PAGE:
Coverage Techniques for Soft-tissue Defects Around the Knee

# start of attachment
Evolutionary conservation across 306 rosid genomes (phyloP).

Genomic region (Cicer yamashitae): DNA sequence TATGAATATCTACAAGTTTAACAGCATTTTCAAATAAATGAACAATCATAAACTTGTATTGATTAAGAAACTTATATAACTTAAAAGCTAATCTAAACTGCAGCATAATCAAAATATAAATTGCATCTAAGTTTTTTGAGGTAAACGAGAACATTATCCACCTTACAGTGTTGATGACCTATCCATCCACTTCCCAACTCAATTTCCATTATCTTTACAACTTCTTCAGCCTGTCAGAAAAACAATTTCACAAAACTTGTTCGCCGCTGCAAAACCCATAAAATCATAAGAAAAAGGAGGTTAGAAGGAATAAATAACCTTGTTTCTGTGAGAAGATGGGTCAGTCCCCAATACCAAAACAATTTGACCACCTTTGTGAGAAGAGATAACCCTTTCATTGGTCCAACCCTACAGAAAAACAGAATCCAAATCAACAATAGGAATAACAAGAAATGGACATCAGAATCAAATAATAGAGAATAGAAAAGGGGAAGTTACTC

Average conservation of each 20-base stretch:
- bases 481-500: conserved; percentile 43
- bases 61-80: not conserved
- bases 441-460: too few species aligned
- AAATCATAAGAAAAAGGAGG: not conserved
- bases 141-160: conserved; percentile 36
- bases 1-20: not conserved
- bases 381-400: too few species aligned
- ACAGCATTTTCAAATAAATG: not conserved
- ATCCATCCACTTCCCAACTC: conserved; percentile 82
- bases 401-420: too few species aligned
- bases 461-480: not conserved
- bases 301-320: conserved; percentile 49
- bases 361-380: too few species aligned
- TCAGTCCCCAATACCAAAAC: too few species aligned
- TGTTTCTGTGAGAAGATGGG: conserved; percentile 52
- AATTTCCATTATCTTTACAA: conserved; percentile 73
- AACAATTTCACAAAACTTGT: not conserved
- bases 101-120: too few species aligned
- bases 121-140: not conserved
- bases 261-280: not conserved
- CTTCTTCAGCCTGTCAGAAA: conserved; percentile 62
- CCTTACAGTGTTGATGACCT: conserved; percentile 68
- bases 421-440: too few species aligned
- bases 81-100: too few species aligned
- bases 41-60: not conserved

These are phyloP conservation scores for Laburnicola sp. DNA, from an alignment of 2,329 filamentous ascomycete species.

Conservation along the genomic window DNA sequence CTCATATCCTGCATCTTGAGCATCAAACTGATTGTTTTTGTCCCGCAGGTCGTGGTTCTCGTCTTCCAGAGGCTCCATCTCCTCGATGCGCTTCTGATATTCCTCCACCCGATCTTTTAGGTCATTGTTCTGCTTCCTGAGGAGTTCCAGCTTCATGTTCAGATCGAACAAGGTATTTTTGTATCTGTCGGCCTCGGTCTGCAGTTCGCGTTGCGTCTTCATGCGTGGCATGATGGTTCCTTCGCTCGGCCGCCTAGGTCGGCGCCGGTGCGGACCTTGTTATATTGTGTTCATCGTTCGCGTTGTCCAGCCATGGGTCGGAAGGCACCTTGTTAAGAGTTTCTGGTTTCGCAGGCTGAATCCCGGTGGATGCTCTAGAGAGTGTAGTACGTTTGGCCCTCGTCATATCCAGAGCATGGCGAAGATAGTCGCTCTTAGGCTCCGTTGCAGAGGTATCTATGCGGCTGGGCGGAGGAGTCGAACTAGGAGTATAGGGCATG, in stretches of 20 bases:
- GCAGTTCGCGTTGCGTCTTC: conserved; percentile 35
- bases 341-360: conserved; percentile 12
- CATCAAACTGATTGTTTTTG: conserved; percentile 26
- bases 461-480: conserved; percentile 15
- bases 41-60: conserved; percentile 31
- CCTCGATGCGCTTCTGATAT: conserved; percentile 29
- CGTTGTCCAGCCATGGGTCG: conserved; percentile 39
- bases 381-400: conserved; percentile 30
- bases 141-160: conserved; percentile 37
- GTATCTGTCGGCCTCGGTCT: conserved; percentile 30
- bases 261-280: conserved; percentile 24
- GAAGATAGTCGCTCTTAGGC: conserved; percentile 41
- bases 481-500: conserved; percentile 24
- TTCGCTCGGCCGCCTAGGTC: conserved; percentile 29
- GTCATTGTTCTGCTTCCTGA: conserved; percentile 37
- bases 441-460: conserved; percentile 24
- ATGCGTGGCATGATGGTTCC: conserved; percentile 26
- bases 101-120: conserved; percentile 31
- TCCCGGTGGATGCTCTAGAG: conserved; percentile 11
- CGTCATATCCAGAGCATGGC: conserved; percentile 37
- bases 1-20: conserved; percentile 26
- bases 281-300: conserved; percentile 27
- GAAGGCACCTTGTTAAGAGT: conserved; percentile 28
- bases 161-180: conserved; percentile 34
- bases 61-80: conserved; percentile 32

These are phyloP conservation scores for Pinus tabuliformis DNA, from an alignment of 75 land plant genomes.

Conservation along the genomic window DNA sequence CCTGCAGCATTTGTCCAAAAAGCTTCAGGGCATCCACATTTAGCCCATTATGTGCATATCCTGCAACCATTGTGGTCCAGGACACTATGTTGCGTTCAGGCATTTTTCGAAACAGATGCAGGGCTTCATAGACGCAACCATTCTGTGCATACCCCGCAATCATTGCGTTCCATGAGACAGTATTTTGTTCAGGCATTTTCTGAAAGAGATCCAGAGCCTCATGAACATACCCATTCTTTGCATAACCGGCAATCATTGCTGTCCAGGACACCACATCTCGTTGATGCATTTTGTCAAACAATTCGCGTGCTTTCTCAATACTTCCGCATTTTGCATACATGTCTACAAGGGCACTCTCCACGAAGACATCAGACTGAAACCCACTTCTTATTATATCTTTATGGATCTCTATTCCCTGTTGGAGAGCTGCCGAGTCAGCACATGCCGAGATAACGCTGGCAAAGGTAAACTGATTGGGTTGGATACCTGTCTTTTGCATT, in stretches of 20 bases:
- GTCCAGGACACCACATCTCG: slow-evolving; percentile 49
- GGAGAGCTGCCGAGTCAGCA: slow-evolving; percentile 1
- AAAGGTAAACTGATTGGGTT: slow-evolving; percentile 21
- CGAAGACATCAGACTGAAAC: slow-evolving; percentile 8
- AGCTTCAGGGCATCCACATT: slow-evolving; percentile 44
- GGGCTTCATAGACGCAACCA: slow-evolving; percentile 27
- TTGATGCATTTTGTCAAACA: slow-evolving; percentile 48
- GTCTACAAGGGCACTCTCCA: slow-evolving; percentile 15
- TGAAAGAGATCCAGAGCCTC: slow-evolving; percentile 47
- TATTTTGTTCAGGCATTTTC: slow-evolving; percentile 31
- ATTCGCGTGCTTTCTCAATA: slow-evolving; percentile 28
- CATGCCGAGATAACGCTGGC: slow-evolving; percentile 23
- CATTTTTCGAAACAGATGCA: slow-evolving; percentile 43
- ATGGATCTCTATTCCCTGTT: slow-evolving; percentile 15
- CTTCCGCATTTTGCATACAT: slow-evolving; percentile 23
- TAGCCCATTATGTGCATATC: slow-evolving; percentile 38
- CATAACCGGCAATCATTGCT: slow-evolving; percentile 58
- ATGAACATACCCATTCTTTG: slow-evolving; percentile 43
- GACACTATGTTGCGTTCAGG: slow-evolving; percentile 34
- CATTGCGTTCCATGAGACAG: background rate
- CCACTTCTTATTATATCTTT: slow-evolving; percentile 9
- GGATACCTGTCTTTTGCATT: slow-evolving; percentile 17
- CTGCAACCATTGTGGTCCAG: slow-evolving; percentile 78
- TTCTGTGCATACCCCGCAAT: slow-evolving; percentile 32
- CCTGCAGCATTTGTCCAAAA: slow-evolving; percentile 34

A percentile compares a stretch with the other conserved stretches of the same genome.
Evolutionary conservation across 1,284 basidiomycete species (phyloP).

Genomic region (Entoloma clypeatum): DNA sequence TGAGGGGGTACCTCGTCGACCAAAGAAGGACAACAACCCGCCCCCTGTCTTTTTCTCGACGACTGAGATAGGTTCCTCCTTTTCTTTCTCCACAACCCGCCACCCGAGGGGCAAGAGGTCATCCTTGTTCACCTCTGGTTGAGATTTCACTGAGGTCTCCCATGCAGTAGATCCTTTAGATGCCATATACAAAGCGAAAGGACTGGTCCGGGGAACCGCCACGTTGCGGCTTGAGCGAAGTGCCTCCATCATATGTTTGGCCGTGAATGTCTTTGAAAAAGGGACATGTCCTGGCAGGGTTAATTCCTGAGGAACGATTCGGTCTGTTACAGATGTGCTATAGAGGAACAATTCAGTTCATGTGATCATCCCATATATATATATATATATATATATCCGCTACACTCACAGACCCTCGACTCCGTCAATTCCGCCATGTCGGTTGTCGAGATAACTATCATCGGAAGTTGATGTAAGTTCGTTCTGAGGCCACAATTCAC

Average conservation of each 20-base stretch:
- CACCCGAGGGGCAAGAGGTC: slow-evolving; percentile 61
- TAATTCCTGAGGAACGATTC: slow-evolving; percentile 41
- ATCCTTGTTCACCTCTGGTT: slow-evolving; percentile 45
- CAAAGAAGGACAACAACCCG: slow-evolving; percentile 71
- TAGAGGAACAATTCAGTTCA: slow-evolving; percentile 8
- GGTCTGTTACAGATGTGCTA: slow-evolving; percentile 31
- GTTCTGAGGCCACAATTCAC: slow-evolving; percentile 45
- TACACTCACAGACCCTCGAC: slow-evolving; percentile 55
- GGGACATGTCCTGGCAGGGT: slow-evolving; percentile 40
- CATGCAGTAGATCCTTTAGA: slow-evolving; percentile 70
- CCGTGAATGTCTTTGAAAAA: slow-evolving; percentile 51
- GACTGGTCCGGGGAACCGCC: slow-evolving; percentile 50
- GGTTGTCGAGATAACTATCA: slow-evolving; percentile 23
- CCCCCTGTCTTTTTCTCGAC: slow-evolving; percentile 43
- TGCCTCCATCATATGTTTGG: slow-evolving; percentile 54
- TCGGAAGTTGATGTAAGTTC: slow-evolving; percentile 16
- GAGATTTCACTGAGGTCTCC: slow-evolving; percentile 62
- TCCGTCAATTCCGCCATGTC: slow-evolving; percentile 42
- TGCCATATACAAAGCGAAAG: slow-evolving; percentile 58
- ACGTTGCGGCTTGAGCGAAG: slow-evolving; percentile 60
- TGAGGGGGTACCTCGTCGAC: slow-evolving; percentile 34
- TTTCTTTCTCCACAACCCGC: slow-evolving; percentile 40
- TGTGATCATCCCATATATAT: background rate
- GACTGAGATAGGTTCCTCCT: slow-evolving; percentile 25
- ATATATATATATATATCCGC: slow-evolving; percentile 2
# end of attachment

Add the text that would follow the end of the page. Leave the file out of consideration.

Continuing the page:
Loss of the quadriceps tendon, patella, and patellar tendon creates an anterior defect in the leg that may be difficult to close, and compromises the strength of extension of the knee. Allografting of the extensor mechanism of the knee can be used to substitute for severe quadriceps deficiency, but late failure is common with such substitution, and major quadriceps deficiency occurs after removal of the allograft material. This article describes a surgical procedure that uses transfer of the vastus medialis or vastus lateralis muscle and these muscles' tibial attachments, or both muscles and their distal expansions, together with the use of flaps of the gastrocnemius and soleus muscles, to cover major deficiencies in the anterior portion of the knee. All patients who have been treated with this method of knee reconstruction have healed without synovial fluid leakage or flap necrosis, and have regained extensor function of the knee. The magnitude of the extensor lag following reconstruction tends to be smaller in knees that include a gastrocnemius or soleus muscle transfer. The vastus medialis and vastus lateralis muscles provide adequate coverage for anterior soft-tissue deficits of the knee.

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